Publisher: Image Comics
Writer: Ales Kot
Artwork: Andre Lima Araujo
Colouring: Chris O’Halloran
Release Date: 23rd August 2017
In my review of the first issue of Generation Gone, I mentioned that while I felt this new series had great potential, it also had numerous pitfalls to avoid. Well, I’m happy to report that the second issue is noticeably better than the first. We learn exactly what superpowers two out of the three have got – flight and invulnerability – and are given hints regarding the third. It all feels a little bit like an American adaptation of E4’s Misfits, albeit significantly less crude.
Writer Ales Kot then gives us a little more insight into the characters and backgrounds of both Mr Akio and the General. I honestly feel that these two may end up becoming the most interesting part of the book, with their personal philosophies and goals clashing as they both steadfastly maintain that they are on the same team.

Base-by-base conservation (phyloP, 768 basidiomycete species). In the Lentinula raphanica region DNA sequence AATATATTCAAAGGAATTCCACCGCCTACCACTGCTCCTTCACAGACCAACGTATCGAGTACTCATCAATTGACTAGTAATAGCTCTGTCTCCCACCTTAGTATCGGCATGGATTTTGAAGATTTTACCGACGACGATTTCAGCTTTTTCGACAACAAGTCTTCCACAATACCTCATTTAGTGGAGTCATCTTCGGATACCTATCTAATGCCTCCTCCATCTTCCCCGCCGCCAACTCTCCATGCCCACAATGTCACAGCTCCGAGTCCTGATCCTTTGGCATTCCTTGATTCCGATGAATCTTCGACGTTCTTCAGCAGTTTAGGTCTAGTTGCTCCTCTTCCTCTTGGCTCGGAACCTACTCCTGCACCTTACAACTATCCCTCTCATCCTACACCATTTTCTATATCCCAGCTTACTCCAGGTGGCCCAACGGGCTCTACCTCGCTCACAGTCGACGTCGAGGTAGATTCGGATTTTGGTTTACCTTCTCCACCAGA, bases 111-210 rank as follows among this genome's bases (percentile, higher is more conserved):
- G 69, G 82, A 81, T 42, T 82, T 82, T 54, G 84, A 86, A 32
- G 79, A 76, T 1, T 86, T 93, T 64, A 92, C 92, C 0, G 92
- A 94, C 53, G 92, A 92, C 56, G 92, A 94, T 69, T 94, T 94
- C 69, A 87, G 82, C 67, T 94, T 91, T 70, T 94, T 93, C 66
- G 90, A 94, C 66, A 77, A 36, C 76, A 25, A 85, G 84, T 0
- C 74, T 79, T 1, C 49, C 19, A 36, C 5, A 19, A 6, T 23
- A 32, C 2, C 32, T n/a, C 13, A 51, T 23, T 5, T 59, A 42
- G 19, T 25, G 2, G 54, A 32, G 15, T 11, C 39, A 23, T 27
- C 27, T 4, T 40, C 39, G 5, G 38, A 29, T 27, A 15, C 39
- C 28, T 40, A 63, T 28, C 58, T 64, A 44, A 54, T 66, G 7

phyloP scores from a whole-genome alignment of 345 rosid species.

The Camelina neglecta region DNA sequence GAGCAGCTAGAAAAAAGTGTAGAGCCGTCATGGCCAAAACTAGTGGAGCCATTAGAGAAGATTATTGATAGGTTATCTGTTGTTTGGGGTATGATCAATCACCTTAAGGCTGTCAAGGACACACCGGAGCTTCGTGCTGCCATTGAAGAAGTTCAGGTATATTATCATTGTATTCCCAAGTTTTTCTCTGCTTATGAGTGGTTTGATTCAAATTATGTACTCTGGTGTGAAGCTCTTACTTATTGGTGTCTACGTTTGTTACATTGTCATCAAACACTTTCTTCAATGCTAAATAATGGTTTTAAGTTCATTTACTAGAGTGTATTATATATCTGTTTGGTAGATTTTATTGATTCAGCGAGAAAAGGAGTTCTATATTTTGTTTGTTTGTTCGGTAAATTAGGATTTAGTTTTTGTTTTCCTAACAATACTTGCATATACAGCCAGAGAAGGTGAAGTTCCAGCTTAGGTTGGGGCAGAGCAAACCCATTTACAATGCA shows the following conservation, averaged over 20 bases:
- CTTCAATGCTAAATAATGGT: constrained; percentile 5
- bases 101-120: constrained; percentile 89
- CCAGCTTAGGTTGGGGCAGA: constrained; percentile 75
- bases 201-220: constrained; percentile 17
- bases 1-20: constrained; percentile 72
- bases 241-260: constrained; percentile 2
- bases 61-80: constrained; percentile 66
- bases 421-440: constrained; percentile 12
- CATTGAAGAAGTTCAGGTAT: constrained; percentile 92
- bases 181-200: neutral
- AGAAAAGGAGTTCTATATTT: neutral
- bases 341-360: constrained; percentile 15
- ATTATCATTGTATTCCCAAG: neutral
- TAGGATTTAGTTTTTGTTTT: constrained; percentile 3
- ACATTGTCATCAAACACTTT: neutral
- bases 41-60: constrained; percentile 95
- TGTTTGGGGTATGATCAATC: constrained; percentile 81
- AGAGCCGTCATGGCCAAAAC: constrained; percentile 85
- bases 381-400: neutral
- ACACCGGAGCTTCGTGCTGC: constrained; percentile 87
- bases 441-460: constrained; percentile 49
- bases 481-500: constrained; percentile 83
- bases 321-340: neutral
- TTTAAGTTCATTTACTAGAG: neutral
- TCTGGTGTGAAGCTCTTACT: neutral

We do learn that Mr Akio is playing both sides against one another, telling the team that the army is coming and that they should run. However, Ellie decides that she is going to stay and meet the military while the other two are going to hide out in a cabin Ellie knows. At the end of the issue they pass through a peaceful demo and accidentally initiate a riot in which they expose their powers.
In my last review I mentioned that I wasn’t a fan of Araujo’s art style, but after reading this issue I’ll admit that it’s starting to grow on me. I might not find it hugely aesthetically pleasing (again, that’s more a personal preference thing than an appraisal of Araujo’s skills), but you can definitely feel the emotion and movement of the characters through it. And, in the end, that’s what’s important in artwork. The writing tells the story but the artwork has to sell it.
This is a great example of just how a second issue should be laid out. The story moves along at a decent pace and we get to learn more about a few of the main characters. You can also really feel the influences of other stories in the book. Perhaps the best way to describe it is a more realistic (if you can even say that) version of the Ultimate X-Men. There are also heavy doses of military drama and all the teenage angst/mood swings you can handle.
Generation Gone is off to a great start, and I truly hope it can maintain this upward trajectory.
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The writer of this piece was: David Gladman
David Tweets from @the_gladrags